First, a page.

The National Transportation Safety Board concluded that the Feb. 20th, 2014 train accident on the set of Greg Allman biopic Midnight Rider was the result of the production not having permission to shoot on the CSX trestle over the Altamaha River near Jesup, Ga. CSX had repeatedly denied permission to shoot on the trestle. Twenty-seven-year-old camera operator Sarah Jones was killed and eight others were injured in the accident when a train crossed the trestle to the location where they were shooting.
Randall Miller was the director of Midnight Rider.
“There’s this prevalent misconception that Miller not only knew the production didn’t have permission to be on the tracks that day, but that he decided to film there anyway. One of the first things we uncovered was that couldn’t be further from the truth… he had no idea.” said documentary director David Rollins. “Once we found that out, it was apparent that the entire investigation had to be looked into.”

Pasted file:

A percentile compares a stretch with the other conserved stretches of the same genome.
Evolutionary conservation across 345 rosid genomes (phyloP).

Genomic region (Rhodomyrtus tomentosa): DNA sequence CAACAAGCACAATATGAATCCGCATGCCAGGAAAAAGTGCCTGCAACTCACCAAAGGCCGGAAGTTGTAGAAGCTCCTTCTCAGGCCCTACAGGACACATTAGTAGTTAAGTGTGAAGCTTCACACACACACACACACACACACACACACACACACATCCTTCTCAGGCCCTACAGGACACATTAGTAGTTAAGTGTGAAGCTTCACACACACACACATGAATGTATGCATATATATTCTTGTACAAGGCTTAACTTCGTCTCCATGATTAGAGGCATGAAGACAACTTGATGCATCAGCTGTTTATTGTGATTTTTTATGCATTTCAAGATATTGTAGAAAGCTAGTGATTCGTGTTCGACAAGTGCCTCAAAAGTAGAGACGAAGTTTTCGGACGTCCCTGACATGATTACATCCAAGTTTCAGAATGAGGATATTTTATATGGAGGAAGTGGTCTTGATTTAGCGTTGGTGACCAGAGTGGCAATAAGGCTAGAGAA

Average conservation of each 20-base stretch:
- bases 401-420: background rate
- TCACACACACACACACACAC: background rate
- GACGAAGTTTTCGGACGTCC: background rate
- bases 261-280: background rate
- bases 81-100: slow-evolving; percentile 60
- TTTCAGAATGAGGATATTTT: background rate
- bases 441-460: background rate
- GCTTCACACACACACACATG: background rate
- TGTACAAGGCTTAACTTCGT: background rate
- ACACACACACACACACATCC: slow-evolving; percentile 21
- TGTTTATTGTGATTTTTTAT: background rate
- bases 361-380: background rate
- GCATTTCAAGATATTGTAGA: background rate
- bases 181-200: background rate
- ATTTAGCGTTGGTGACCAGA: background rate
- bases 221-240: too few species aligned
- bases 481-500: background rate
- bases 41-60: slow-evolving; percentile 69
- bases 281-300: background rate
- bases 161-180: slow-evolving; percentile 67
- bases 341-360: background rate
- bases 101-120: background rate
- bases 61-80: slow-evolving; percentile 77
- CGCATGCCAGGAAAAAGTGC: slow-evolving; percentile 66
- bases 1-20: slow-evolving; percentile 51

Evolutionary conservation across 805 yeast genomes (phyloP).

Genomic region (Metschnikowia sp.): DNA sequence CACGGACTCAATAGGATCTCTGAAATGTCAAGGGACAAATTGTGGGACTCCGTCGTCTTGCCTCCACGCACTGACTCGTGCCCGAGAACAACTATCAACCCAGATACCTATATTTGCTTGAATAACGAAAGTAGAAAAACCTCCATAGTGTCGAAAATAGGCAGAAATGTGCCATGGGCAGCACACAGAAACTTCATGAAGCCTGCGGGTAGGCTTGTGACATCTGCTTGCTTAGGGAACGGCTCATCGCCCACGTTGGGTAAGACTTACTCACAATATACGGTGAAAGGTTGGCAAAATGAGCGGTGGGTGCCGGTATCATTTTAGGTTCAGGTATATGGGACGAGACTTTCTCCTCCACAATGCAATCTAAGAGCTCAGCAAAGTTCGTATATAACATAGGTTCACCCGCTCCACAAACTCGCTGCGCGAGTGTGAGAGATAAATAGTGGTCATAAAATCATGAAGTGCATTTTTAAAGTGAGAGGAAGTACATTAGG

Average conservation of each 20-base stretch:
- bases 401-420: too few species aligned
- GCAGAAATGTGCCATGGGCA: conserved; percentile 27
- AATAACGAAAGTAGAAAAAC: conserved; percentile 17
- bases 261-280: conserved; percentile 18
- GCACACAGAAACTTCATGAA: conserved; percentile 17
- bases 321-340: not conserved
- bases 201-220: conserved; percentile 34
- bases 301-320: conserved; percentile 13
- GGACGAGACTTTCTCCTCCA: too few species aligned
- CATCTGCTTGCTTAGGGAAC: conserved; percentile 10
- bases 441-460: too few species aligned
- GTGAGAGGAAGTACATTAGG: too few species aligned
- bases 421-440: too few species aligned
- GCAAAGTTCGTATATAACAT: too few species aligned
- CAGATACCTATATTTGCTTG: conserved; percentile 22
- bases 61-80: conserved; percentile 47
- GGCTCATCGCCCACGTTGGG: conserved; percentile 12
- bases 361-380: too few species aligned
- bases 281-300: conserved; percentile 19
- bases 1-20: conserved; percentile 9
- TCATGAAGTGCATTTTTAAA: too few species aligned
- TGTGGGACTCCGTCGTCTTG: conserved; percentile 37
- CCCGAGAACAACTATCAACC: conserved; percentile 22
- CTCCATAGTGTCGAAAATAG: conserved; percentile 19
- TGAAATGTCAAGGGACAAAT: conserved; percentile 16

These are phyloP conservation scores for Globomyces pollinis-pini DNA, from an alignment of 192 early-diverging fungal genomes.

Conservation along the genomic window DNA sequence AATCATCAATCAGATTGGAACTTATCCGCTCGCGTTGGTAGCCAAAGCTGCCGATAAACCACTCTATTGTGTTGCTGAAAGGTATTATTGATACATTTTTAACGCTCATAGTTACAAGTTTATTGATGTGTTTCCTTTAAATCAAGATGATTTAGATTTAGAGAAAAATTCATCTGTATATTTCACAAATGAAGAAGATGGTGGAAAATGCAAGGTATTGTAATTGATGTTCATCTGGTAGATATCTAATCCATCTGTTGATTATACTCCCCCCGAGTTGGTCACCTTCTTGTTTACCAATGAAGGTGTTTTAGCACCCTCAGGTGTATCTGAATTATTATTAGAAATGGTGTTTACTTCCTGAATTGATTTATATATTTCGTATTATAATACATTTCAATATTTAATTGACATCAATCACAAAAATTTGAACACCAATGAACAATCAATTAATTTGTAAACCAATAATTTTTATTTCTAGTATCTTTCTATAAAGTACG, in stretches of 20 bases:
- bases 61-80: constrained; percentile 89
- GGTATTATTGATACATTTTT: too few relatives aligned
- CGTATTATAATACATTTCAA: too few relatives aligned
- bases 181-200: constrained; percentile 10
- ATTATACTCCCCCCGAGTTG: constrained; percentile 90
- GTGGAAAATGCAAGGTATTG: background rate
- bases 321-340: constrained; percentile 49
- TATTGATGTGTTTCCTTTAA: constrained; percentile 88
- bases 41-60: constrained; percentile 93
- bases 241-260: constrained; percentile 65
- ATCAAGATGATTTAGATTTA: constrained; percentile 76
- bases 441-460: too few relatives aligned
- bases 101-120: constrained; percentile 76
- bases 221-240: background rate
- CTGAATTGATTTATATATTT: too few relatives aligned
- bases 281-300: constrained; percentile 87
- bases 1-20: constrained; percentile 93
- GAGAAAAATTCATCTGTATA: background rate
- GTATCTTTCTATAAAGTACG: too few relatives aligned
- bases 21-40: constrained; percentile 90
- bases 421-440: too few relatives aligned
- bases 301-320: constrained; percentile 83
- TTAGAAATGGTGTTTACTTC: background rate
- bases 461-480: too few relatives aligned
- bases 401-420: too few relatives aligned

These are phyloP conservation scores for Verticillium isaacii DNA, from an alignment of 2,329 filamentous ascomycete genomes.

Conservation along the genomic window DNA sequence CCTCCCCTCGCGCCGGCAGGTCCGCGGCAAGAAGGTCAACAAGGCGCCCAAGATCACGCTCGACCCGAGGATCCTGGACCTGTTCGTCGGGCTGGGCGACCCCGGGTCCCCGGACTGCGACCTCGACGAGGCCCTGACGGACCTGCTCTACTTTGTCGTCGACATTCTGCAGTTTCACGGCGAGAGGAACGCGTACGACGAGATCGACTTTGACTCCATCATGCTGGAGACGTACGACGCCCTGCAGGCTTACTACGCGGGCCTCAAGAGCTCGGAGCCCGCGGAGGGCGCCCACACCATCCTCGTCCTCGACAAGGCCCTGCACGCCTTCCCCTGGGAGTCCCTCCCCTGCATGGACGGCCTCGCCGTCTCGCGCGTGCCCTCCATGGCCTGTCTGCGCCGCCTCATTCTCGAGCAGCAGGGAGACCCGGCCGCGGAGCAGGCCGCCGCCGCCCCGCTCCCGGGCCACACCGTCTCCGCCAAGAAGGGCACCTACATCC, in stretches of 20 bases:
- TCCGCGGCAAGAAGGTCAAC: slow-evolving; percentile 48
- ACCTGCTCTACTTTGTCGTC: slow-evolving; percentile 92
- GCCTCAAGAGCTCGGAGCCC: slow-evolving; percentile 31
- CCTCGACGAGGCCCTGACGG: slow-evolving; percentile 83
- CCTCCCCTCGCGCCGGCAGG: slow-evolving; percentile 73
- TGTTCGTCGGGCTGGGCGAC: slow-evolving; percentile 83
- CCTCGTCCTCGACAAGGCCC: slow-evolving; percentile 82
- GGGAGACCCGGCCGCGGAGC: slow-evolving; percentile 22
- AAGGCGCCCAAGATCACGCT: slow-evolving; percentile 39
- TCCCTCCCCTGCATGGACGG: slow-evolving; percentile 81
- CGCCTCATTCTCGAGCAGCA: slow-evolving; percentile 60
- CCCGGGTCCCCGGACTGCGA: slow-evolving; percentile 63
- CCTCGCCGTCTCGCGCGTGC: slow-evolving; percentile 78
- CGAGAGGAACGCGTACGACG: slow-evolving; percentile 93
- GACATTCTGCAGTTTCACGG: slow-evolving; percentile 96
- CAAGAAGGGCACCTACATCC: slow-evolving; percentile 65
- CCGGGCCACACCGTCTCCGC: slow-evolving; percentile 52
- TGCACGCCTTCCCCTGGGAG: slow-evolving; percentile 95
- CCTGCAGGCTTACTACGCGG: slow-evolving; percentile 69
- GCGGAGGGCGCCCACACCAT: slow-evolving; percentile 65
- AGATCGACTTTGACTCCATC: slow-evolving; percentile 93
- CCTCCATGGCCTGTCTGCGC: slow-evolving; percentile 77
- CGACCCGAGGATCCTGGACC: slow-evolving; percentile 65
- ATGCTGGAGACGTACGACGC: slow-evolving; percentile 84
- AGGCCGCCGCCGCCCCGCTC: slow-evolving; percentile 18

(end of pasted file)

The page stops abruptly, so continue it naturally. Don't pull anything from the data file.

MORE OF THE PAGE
Rollins hopes his film Trial of Midnight Rider: Railroaded in the Deep South will help those involved by setting the record straight.
“…seeing my judge, who is supposed to be an example of a fair and just system, chuckle on camera while admitting he handed me an illegal sentence…”
Given the revelations in the documentary, the official narrative surrounding the tragic accident is severely in question. Rollins seeks to uncover how the accident occurred. Prosecutors maintain Miller was knowingly on the tracks without permission and ultimately at fault. He was then charged with felony involuntary manslaughter and criminal trespassing.
“The part that really bothered me was seeing my judge, who is supposed to be an example of a fair and just system, chuckle on camera while admitting he handed me an illegal sentence,” said Miller. “It’s so surreal that I almost don’t know what to do with the information. What does it even mean?”
Available on streaming now. Click here for more about the film.